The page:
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The Legal Stuff
BT Currents - Hot Topics in Employment Law
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28 Apr 2017 Can Employers Terminate an Employee Because of Vacation Photos Posted to Facebook?

  It is no secret that employers can and will make employment decisions based on employee social media postings—but will those employment decisions hold up in court? In a recent case, Jones v. Gulf Coast Health Care of Delaware, the Eleventh Circuit held that an employee could proceed on a claim for retaliation under the Family and Medical Leave Act (“FMLA”) following his termination for posting vacation photos to his Facebook.   Rodney Jones worked at Accentia Health and Rehabilitation Center of Tampa Bay. Mr….

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24 Apr 2017 California Supreme Court Throws Down the Gauntlet on Arbitration Waivers

  The California Supreme Court is no stranger to invalidating mandatory arbitration provisions. Recently, however, the court lay down yet another challenge to the U.S. Supreme Court’s AT&T Mobility LLC v. Concepcion case, holding that an arbitration agreement that waives the right to public injunctive relief is unenforceable under California law.   In the case, McGill v. Citibank, N.A., Sharon McGill alleged that Citbank engaged in illegal and deceptive practices in marketing a credit insurance plan she purchased. She filed a class action suit under…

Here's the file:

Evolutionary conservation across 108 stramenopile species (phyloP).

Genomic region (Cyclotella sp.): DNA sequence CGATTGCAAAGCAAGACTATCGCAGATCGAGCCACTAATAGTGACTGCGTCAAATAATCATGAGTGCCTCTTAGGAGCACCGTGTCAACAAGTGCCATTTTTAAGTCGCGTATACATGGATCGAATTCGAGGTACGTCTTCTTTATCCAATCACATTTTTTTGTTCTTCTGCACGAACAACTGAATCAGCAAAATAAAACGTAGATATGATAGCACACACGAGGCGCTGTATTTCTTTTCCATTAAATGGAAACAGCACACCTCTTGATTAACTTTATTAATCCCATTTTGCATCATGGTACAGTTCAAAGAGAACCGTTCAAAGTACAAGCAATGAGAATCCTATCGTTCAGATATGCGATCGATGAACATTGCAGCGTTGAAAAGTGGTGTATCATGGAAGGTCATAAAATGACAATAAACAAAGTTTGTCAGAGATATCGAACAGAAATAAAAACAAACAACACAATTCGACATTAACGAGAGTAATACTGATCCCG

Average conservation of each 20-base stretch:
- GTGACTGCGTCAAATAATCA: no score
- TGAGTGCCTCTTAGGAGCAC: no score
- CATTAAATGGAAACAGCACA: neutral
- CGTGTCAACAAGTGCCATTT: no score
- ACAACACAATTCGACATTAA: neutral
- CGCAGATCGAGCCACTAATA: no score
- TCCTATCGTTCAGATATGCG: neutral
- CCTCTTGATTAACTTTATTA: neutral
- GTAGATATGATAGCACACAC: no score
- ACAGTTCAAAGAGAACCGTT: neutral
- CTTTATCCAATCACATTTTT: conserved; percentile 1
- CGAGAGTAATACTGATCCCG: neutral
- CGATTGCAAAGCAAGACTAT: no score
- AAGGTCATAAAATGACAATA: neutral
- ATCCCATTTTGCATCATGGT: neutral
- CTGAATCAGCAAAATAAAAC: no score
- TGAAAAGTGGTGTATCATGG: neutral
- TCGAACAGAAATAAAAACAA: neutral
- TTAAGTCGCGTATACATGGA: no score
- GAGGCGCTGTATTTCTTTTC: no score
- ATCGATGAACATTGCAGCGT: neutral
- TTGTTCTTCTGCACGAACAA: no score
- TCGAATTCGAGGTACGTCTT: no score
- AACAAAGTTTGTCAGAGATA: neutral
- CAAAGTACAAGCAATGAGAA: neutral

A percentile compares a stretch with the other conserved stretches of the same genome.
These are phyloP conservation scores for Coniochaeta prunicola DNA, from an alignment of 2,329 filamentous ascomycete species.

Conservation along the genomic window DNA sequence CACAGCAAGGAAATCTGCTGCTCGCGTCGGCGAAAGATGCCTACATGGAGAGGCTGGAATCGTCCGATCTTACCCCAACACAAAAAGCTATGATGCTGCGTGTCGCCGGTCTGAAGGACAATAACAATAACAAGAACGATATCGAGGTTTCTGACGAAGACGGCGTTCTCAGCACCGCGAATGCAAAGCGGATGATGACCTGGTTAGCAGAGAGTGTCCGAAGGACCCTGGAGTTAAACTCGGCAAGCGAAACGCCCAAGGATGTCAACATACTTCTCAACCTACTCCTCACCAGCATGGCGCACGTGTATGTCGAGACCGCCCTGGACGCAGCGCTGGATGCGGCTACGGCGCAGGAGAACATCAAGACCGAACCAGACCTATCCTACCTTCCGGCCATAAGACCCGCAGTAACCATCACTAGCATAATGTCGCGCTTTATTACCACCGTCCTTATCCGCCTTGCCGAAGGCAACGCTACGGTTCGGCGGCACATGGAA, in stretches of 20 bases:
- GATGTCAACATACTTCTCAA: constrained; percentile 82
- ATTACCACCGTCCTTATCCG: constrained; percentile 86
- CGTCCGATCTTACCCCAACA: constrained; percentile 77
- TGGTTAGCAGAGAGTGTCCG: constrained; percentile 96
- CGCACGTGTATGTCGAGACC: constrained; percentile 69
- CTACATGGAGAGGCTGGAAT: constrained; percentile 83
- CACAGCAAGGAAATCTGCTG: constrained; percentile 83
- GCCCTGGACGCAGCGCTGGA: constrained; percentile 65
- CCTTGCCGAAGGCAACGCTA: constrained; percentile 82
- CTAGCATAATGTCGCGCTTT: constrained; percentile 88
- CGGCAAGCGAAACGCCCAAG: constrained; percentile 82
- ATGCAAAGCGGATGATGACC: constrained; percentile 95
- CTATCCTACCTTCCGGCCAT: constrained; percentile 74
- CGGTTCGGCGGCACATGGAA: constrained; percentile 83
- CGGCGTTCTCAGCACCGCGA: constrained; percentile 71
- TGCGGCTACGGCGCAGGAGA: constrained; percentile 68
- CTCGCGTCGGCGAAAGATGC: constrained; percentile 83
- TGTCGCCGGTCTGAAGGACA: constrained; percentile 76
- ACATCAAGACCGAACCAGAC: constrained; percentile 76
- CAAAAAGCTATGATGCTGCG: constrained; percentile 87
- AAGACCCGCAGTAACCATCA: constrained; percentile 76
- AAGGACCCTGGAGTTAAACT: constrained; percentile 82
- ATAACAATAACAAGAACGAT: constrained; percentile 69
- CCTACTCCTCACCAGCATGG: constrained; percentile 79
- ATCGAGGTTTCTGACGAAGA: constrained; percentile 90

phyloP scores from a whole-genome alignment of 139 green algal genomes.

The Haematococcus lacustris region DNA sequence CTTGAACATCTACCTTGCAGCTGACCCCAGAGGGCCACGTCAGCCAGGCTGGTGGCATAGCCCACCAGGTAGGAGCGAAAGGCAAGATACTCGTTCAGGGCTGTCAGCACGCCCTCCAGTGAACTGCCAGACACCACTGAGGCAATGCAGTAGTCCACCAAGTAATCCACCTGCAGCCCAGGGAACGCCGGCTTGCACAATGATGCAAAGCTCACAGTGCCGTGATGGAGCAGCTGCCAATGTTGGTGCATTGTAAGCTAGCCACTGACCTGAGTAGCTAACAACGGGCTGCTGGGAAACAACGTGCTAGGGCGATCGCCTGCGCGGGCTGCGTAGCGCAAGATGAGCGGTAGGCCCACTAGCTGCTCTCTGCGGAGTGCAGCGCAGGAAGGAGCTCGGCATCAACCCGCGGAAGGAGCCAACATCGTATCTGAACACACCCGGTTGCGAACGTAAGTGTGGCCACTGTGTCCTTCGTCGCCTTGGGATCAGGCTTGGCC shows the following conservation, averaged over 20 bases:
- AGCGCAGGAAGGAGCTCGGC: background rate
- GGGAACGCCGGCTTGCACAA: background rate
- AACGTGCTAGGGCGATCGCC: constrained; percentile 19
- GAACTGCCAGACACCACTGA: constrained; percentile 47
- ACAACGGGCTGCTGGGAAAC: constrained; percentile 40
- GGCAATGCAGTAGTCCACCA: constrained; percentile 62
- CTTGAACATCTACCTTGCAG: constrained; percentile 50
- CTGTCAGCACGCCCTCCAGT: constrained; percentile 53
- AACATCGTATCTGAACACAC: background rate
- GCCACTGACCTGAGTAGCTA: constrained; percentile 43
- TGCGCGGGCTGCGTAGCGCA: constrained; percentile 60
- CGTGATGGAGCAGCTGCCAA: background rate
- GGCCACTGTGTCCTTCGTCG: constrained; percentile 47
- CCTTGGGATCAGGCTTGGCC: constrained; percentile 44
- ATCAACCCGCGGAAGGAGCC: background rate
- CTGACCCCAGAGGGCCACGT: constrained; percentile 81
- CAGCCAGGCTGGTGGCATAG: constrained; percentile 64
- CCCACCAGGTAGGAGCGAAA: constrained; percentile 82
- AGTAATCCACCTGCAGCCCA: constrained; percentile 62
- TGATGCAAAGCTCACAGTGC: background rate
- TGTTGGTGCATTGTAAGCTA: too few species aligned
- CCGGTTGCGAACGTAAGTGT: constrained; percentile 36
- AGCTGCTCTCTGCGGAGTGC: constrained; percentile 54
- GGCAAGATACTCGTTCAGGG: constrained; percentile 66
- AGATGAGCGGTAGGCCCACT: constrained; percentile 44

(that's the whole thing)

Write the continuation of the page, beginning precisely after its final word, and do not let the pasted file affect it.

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19 Apr 2017 Court Tells Skydiver’s Estate It Won’t Reconsider Title VII Claim

  On April 18, the U.S. Court of Appeals for the Second Circuit declined to reconsider the estate of deceased skydiver Donald Zarda’s Title VII claim against former employer Altitude Express. Zarda filed suit claiming his employment was terminated because of his sexual orientation. Although his New York state law claim was explicitly based on sexual orientation, his Title VII claim was characterized as a sex discrimination claim.   The U.S. District Court for the Eastern District of New York granted summary judgment to Altitude…

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14 Apr 2017 New Law Opens Door for Public Disclosure of Employer Wage Law Violations

  A new Colorado bill signed into law on April 13 and made effective immediately has opened the door for an employer’s violations of wage laws to be subject to open records requests made to the Department of Labor and Employment, Division of Labor and Standards and Statistics. While the department historically has collected and had access to an employer’s premises, books, records and payroll information, the division was unable to release the information if it might reveal a trade secret. The Wage Theft Transparency…

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13 Apr 2017 Minnesota Human Rights Act’s Statute of Limitations Tolls When Employer Investigates Discrimination Complaints

  The Minnesota Human Rights Act (MHRA) requires an individual to either commence a civil action or file a charge with the Minnesota Department of Human Rights (MDHR) within one year after the occurrence of an unlawful discriminatory act. However, that one year time period is suspended when the individual and the employer voluntarily engage in a dispute resolution process. The statute states that a “dispute resolution process” can include arbitration, conciliation, mediation or grievance procedures.   Most employers have believed the statute of limitations…